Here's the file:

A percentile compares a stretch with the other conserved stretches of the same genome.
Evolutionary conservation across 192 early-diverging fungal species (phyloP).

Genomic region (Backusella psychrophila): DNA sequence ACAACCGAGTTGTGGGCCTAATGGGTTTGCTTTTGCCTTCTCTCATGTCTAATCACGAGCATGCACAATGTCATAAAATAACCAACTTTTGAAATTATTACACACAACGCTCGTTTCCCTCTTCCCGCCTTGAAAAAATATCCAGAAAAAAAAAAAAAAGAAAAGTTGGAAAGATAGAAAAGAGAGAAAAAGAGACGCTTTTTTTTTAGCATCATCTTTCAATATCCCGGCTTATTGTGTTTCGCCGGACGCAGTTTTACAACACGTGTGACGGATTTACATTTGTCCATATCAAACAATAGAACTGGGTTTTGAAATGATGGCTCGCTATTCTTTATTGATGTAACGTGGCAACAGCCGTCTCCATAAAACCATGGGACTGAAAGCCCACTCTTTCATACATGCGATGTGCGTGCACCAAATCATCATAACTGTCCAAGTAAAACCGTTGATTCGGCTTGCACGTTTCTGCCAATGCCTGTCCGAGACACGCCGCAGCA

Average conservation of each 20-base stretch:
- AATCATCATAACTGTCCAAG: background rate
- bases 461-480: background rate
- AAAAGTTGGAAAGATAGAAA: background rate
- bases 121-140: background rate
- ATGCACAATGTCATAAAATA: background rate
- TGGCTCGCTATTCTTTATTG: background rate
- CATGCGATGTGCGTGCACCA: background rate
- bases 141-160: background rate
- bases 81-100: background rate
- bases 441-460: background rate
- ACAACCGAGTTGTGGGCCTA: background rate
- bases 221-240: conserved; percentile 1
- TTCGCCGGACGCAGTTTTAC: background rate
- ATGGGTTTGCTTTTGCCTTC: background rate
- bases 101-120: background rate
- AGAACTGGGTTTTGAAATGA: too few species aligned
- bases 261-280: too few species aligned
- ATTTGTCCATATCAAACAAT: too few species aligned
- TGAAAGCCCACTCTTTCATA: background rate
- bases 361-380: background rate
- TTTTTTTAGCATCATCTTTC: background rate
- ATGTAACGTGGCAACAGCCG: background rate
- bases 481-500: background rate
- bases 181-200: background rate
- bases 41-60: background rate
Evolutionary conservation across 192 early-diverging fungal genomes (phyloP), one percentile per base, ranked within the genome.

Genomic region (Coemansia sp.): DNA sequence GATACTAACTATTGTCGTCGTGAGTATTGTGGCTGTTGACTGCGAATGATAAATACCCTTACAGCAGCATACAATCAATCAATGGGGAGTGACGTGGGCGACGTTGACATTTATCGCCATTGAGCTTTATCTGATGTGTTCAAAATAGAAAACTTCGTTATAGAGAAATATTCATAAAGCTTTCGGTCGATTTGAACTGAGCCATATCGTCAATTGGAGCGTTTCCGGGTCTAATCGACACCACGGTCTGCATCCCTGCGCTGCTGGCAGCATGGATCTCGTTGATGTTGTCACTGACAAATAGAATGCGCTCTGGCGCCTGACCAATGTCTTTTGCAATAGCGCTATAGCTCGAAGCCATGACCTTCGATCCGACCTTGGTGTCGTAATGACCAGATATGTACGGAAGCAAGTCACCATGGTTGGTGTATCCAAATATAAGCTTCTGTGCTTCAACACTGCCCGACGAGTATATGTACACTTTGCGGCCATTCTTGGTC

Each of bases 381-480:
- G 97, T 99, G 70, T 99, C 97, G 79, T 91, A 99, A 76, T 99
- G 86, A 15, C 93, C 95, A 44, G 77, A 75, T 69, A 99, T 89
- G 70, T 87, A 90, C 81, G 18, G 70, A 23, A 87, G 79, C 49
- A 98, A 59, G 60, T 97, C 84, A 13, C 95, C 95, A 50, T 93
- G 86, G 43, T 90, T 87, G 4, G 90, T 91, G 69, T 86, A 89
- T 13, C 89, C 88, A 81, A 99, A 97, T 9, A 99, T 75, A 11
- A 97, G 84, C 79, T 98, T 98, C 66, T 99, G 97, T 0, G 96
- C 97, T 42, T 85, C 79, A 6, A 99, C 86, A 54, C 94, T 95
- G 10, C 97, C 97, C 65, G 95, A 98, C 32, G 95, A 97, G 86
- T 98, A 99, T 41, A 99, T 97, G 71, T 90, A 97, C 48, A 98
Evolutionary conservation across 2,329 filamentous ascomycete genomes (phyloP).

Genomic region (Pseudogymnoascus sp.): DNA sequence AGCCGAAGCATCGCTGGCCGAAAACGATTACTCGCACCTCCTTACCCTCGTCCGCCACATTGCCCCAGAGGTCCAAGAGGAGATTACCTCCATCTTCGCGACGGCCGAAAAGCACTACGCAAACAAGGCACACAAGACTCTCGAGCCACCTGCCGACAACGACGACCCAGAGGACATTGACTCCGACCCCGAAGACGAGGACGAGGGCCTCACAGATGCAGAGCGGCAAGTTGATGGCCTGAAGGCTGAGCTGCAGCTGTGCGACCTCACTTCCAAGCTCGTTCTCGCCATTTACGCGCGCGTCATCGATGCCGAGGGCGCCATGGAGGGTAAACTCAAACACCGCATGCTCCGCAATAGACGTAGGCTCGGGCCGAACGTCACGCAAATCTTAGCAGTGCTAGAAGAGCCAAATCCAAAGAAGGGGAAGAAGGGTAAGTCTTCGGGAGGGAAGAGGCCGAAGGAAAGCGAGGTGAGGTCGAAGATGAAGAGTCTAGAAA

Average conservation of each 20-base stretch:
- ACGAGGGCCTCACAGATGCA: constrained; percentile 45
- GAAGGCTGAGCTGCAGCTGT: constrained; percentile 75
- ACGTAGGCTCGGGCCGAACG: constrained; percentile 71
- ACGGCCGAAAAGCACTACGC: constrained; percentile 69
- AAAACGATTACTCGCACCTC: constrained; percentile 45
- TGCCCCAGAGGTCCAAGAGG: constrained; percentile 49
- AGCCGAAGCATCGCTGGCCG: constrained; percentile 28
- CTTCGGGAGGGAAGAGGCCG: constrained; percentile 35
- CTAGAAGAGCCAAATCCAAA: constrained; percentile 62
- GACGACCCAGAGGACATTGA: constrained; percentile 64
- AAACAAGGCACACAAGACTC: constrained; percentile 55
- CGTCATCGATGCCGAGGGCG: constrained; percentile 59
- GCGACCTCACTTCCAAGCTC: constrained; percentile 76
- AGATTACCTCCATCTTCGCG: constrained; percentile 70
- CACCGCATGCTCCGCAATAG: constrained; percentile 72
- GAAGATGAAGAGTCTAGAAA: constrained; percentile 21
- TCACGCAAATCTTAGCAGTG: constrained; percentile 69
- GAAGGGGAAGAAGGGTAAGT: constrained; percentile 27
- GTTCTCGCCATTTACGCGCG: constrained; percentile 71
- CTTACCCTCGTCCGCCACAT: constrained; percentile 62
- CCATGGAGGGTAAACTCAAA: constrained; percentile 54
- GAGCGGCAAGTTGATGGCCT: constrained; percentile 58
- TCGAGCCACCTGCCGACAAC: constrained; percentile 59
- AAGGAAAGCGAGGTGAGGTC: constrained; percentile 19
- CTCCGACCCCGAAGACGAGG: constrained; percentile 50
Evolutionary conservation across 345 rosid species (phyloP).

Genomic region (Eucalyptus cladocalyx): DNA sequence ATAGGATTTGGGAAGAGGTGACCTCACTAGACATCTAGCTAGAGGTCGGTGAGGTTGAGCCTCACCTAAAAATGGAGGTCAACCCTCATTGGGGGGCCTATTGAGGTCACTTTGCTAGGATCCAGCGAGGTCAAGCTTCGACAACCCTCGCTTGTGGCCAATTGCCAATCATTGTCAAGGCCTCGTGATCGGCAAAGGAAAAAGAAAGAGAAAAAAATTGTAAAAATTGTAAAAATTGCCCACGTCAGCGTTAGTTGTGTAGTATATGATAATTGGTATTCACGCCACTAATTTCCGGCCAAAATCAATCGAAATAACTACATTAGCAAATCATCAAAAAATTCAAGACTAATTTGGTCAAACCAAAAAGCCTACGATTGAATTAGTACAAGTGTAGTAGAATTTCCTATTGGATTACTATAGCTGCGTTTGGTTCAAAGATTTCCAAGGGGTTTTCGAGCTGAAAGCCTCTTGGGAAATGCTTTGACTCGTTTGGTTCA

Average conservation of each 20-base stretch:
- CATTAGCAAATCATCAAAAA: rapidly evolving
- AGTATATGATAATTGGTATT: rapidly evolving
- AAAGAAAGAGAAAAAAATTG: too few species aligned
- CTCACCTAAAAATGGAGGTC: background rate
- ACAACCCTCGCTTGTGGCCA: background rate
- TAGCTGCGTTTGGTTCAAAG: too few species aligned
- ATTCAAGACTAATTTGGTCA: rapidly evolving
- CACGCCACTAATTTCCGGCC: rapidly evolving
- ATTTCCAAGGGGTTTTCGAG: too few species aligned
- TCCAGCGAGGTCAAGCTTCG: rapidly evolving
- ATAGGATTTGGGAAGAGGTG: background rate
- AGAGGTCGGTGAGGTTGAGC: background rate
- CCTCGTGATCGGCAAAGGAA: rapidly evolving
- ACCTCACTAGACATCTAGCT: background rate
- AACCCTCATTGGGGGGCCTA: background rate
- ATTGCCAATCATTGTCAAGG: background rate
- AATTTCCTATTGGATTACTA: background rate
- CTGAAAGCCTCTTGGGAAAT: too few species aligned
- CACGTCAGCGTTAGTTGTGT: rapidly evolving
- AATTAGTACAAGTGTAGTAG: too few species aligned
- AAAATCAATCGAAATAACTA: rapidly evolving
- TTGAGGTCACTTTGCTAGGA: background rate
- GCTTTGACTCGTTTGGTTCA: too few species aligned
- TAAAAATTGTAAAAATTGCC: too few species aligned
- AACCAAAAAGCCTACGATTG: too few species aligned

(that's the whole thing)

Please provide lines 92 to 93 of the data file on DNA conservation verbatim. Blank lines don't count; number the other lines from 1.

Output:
- CACGTCAGCGTTAGTTGTGT: rapidly evolving
- AATTAGTACAAGTGTAGTAG: too few species aligned